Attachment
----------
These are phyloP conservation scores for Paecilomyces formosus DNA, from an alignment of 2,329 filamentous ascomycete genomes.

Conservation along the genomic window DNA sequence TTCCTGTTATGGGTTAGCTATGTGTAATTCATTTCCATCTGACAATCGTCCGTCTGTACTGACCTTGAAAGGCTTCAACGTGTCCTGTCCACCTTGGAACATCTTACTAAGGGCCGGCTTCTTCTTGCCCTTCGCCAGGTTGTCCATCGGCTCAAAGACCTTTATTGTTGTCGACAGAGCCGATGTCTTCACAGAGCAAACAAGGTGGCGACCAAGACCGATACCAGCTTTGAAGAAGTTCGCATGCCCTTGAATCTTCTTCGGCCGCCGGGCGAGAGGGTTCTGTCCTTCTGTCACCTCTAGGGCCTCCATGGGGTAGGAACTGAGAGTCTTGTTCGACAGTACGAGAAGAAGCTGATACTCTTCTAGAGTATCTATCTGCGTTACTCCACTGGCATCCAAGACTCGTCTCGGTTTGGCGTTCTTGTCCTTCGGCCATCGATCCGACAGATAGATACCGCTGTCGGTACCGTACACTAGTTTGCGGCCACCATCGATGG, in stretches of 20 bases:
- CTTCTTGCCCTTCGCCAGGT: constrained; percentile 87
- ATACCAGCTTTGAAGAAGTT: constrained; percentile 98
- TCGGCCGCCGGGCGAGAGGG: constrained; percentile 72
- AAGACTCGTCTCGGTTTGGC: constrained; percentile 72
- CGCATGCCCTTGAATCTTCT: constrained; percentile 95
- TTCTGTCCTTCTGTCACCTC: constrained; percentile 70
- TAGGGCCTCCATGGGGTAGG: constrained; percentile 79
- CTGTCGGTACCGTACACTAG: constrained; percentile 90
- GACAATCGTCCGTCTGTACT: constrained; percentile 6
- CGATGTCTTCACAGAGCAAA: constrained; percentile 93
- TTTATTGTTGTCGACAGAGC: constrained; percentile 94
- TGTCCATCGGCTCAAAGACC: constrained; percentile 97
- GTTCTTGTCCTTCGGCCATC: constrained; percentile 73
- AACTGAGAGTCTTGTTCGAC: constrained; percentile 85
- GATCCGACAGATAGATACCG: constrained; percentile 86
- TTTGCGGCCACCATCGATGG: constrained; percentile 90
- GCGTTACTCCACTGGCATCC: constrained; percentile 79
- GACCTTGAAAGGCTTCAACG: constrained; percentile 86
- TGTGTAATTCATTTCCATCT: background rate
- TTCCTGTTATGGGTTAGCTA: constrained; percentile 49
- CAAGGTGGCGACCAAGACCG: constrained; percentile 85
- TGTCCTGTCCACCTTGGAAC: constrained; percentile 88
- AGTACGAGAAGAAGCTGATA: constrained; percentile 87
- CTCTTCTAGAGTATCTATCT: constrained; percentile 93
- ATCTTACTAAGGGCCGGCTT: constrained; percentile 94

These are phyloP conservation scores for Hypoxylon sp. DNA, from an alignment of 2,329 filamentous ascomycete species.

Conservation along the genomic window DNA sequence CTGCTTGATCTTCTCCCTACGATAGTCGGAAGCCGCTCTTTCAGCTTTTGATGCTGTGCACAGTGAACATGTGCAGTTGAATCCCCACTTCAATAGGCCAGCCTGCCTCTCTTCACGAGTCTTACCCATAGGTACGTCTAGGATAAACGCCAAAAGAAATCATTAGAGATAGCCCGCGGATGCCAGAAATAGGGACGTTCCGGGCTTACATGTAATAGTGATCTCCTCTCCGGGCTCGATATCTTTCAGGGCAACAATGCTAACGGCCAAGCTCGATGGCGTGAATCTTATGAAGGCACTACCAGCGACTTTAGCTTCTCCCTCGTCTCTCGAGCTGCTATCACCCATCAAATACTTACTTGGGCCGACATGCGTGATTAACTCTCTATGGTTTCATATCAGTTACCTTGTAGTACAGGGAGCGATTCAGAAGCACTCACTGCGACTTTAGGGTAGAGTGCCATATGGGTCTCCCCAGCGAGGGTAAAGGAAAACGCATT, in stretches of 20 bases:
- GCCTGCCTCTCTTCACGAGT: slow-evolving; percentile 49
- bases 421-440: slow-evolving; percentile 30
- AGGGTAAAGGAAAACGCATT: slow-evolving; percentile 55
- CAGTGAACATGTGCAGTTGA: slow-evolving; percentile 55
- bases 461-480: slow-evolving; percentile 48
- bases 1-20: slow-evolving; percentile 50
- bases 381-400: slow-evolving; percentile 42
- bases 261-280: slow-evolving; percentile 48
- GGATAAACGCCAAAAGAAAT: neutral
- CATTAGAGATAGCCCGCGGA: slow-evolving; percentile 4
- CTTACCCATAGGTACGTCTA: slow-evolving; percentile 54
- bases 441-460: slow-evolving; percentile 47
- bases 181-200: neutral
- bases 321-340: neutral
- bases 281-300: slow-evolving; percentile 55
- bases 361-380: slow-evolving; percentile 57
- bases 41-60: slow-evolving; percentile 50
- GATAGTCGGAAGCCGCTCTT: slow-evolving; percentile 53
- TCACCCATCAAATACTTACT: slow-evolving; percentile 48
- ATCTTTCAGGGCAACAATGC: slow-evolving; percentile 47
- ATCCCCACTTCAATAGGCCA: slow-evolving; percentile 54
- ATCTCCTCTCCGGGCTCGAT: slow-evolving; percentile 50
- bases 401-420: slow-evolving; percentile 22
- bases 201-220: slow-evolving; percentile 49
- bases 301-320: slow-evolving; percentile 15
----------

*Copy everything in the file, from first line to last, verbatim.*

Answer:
These are phyloP conservation scores for Paecilomyces formosus DNA, from an alignment of 2,329 filamentous ascomycete genomes.

Conservation along the genomic window DNA sequence TTCCTGTTATGGGTTAGCTATGTGTAATTCATTTCCATCTGACAATCGTCCGTCTGTACTGACCTTGAAAGGCTTCAACGTGTCCTGTCCACCTTGGAACATCTTACTAAGGGCCGGCTTCTTCTTGCCCTTCGCCAGGTTGTCCATCGGCTCAAAGACCTTTATTGTTGTCGACAGAGCCGATGTCTTCACAGAGCAAACAAGGTGGCGACCAAGACCGATACCAGCTTTGAAGAAGTTCGCATGCCCTTGAATCTTCTTCGGCCGCCGGGCGAGAGGGTTCTGTCCTTCTGTCACCTCTAGGGCCTCCATGGGGTAGGAACTGAGAGTCTTGTTCGACAGTACGAGAAGAAGCTGATACTCTTCTAGAGTATCTATCTGCGTTACTCCACTGGCATCCAAGACTCGTCTCGGTTTGGCGTTCTTGTCCTTCGGCCATCGATCCGACAGATAGATACCGCTGTCGGTACCGTACACTAGTTTGCGGCCACCATCGATGG, in stretches of 20 bases:
- CTTCTTGCCCTTCGCCAGGT: constrained; percentile 87
- ATACCAGCTTTGAAGAAGTT: constrained; percentile 98
- TCGGCCGCCGGGCGAGAGGG: constrained; percentile 72
- AAGACTCGTCTCGGTTTGGC: constrained; percentile 72
- CGCATGCCCTTGAATCTTCT: constrained; percentile 95
- TTCTGTCCTTCTGTCACCTC: constrained; percentile 70
- TAGGGCCTCCATGGGGTAGG: constrained; percentile 79
- CTGTCGGTACCGTACACTAG: constrained; percentile 90
- GACAATCGTCCGTCTGTACT: constrained; percentile 6
- CGATGTCTTCACAGAGCAAA: constrained; percentile 93
- TTTATTGTTGTCGACAGAGC: constrained; percentile 94
- TGTCCATCGGCTCAAAGACC: constrained; percentile 97
- GTTCTTGTCCTTCGGCCATC: constrained; percentile 73
- AACTGAGAGTCTTGTTCGAC: constrained; percentile 85
- GATCCGACAGATAGATACCG: constrained; percentile 86
- TTTGCGGCCACCATCGATGG: constrained; percentile 90
- GCGTTACTCCACTGGCATCC: constrained; percentile 79
- GACCTTGAAAGGCTTCAACG: constrained; percentile 86
- TGTGTAATTCATTTCCATCT: background rate
- TTCCTGTTATGGGTTAGCTA: constrained; percentile 49
- CAAGGTGGCGACCAAGACCG: constrained; percentile 85
- TGTCCTGTCCACCTTGGAAC: constrained; percentile 88
- AGTACGAGAAGAAGCTGATA: constrained; percentile 87
- CTCTTCTAGAGTATCTATCT: constrained; percentile 93
- ATCTTACTAAGGGCCGGCTT: constrained; percentile 94

These are phyloP conservation scores for Hypoxylon sp. DNA, from an alignment of 2,329 filamentous ascomycete species.

Conservation along the genomic window DNA sequence CTGCTTGATCTTCTCCCTACGATAGTCGGAAGCCGCTCTTTCAGCTTTTGATGCTGTGCACAGTGAACATGTGCAGTTGAATCCCCACTTCAATAGGCCAGCCTGCCTCTCTTCACGAGTCTTACCCATAGGTACGTCTAGGATAAACGCCAAAAGAAATCATTAGAGATAGCCCGCGGATGCCAGAAATAGGGACGTTCCGGGCTTACATGTAATAGTGATCTCCTCTCCGGGCTCGATATCTTTCAGGGCAACAATGCTAACGGCCAAGCTCGATGGCGTGAATCTTATGAAGGCACTACCAGCGACTTTAGCTTCTCCCTCGTCTCTCGAGCTGCTATCACCCATCAAATACTTACTTGGGCCGACATGCGTGATTAACTCTCTATGGTTTCATATCAGTTACCTTGTAGTACAGGGAGCGATTCAGAAGCACTCACTGCGACTTTAGGGTAGAGTGCCATATGGGTCTCCCCAGCGAGGGTAAAGGAAAACGCATT, in stretches of 20 bases:
- GCCTGCCTCTCTTCACGAGT: slow-evolving; percentile 49
- bases 421-440: slow-evolving; percentile 30
- AGGGTAAAGGAAAACGCATT: slow-evolving; percentile 55
- CAGTGAACATGTGCAGTTGA: slow-evolving; percentile 55
- bases 461-480: slow-evolving; percentile 48
- bases 1-20: slow-evolving; percentile 50
- bases 381-400: slow-evolving; percentile 42
- bases 261-280: slow-evolving; percentile 48
- GGATAAACGCCAAAAGAAAT: neutral
- CATTAGAGATAGCCCGCGGA: slow-evolving; percentile 4
- CTTACCCATAGGTACGTCTA: slow-evolving; percentile 54
- bases 441-460: slow-evolving; percentile 47
- bases 181-200: neutral
- bases 321-340: neutral
- bases 281-300: slow-evolving; percentile 55
- bases 361-380: slow-evolving; percentile 57
- bases 41-60: slow-evolving; percentile 50
- GATAGTCGGAAGCCGCTCTT: slow-evolving; percentile 53
- TCACCCATCAAATACTTACT: slow-evolving; percentile 48
- ATCTTTCAGGGCAACAATGC: slow-evolving; percentile 47
- ATCCCCACTTCAATAGGCCA: slow-evolving; percentile 54
- ATCTCCTCTCCGGGCTCGAT: slow-evolving; percentile 50
- bases 401-420: slow-evolving; percentile 22
- bases 201-220: slow-evolving; percentile 49
- bases 301-320: slow-evolving; percentile 15